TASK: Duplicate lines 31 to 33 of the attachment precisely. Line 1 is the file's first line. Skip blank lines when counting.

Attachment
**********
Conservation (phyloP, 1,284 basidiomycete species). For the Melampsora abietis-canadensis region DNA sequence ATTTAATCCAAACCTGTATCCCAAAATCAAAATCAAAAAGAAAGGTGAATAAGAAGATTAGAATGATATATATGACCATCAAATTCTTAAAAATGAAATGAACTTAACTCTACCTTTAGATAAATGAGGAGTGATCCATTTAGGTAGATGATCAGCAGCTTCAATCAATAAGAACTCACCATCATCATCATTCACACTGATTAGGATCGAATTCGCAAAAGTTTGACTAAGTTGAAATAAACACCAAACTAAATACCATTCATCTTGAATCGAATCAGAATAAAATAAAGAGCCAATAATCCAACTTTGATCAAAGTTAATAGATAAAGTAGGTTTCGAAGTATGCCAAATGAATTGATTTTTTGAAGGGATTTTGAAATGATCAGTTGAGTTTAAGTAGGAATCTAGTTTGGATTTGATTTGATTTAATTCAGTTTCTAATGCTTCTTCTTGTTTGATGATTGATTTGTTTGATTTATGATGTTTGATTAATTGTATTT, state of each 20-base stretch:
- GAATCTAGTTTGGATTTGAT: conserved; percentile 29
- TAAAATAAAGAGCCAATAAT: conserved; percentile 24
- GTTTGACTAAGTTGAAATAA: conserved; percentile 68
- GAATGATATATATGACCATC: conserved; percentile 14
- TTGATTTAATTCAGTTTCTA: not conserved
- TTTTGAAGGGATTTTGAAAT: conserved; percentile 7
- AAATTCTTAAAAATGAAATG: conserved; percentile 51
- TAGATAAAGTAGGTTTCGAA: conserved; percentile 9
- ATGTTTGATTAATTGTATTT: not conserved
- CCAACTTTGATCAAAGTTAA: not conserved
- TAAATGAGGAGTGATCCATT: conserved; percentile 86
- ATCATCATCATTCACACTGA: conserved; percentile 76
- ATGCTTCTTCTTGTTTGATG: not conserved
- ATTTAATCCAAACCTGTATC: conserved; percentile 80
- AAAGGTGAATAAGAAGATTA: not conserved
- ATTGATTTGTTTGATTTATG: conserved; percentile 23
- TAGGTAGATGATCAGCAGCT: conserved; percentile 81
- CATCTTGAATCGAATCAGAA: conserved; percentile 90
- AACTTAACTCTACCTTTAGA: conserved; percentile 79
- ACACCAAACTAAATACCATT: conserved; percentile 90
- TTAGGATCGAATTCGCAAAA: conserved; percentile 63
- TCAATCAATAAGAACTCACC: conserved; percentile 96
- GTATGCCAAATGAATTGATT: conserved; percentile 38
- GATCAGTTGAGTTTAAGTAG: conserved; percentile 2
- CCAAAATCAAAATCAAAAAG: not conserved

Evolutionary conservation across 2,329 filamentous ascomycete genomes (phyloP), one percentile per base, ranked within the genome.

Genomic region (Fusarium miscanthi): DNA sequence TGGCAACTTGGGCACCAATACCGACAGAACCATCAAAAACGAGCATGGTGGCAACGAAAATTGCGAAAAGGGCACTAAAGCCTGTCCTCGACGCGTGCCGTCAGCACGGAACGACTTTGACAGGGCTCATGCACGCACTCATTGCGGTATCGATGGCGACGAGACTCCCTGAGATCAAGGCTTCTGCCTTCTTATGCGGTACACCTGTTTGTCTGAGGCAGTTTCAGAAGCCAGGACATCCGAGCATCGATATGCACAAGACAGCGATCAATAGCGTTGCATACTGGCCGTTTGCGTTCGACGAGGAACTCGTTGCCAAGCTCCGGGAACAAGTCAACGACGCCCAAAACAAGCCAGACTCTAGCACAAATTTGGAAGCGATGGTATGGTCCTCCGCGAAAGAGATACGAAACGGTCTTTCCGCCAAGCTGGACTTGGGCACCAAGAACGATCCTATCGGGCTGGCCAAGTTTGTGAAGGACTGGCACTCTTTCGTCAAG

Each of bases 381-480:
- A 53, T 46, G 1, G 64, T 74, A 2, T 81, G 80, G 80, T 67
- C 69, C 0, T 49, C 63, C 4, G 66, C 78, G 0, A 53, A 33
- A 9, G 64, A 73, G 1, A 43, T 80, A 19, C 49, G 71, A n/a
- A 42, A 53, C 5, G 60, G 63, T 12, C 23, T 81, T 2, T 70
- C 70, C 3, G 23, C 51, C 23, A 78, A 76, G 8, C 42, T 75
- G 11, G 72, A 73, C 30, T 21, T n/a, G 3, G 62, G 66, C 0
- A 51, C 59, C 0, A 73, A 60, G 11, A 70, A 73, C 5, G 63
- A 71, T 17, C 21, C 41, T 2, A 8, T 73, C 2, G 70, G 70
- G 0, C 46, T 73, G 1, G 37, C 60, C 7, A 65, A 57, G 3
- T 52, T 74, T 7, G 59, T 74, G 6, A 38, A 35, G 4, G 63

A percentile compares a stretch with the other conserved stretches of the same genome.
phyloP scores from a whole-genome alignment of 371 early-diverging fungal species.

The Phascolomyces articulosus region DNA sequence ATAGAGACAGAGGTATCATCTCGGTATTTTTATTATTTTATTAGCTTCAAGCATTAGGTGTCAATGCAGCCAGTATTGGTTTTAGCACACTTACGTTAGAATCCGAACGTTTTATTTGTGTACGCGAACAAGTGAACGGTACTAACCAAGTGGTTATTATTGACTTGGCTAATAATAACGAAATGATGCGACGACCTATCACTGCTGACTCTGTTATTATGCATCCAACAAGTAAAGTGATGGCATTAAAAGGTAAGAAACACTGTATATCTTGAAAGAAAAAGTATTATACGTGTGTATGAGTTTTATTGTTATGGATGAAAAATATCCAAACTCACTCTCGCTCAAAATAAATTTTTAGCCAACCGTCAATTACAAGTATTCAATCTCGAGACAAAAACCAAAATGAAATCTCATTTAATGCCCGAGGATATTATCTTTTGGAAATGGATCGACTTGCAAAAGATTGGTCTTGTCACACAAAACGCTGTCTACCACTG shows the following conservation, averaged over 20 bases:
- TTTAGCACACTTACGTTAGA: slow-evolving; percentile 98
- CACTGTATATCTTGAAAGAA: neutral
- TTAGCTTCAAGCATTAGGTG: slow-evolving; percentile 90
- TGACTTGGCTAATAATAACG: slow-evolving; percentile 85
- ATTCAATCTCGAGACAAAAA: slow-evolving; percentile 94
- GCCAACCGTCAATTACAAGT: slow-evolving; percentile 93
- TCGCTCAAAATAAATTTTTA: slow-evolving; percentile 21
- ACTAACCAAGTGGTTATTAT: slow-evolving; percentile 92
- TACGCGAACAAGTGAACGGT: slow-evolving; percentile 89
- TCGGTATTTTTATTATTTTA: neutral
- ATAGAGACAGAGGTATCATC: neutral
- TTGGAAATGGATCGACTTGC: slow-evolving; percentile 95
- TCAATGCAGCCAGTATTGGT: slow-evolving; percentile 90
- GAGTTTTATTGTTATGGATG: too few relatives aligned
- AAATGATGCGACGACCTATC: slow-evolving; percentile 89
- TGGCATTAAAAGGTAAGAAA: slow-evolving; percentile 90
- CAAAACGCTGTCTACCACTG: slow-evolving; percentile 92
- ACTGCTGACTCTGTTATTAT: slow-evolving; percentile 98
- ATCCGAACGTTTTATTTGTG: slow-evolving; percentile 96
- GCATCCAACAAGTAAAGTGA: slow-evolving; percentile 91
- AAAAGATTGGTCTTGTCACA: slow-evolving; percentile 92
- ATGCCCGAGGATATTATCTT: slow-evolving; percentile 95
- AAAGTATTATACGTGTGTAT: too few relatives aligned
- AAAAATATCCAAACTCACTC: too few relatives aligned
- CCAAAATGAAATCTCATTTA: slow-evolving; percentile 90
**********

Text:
- C 69, C 0, T 49, C 63, C 4, G 66, C 78, G 0, A 53, A 33
- A 9, G 64, A 73, G 1, A 43, T 80, A 19, C 49, G 71, A n/a
- A 42, A 53, C 5, G 60, G 63, T 12, C 23, T 81, T 2, T 70